Volcano blows hole in global warming fight
A volcanic plume of iron-laden ash from a 2008 Alaskan volcano eruption led to an unprecedentedly huge bloom of photosynthetic ocean plankton that fed off the ash, researchers have found.
This natural phenomenon is much like a geoengineering scenario proposed by some researchers who want to fight global warming by spurring the growth of marine plants that can suck carbon dioxide from the air.
However, this massive bloom of plankton resulted in only a modest uptake of atmospheric carbon dioxide, the researchers said, seemingly dealing another blow to such geoengineering schemes.
Hamme and her colleagues estimated that this massive plume only absorbed about 4 million tons (37 billion kg) of carbon dioxide. While this might sound like a lot, the burning of fossil fuels releases nearly 7,000 times as much carbon dioxide annually at about 26.4 billion tons (24 trillion kg) a year, while the oceans naturally absorb about 8.1 billion tons (7.4 trillion kg) of carbon dioxide annually.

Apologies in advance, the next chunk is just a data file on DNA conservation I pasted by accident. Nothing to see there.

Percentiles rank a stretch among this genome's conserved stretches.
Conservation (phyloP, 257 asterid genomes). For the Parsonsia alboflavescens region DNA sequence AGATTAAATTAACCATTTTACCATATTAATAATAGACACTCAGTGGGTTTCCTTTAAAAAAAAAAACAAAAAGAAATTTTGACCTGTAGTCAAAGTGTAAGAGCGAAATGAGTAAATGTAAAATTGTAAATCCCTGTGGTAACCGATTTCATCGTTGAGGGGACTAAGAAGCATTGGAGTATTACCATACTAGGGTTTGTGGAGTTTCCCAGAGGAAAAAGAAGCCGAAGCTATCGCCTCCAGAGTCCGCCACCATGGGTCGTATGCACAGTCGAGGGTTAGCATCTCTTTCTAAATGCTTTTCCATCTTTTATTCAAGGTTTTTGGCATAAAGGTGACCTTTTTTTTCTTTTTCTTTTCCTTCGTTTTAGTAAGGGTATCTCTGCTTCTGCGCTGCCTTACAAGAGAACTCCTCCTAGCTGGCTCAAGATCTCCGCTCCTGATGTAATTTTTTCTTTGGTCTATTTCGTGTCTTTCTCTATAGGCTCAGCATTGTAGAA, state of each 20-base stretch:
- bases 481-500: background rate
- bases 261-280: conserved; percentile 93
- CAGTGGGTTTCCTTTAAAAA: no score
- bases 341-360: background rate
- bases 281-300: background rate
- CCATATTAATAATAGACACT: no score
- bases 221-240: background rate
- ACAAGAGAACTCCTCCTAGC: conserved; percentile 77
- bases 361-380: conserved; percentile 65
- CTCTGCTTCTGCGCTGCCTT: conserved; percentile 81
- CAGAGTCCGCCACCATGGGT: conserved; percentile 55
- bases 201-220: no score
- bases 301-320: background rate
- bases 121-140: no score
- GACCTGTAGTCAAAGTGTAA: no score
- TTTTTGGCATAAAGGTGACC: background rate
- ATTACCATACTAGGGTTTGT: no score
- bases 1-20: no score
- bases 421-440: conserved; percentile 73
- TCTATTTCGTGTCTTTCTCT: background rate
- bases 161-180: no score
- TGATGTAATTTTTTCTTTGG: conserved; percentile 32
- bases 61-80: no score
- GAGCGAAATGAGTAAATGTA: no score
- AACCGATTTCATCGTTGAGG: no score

“Despite the huge area of iron addition and the optimal time of year when there was plenty of sunlight, the impact of this August 2008 event in terms of carbon dioxide absorption was quite small,” Hamme said. “This tells us that iron fertilization would have to be performed on a truly gigantic scale to have an impact on our climate.”
Geo-engineering schemes to address CO2 are likely to fail, because the scale required would cost so much no-one will want to do it. This is besides the tricky problem of un-known consequences.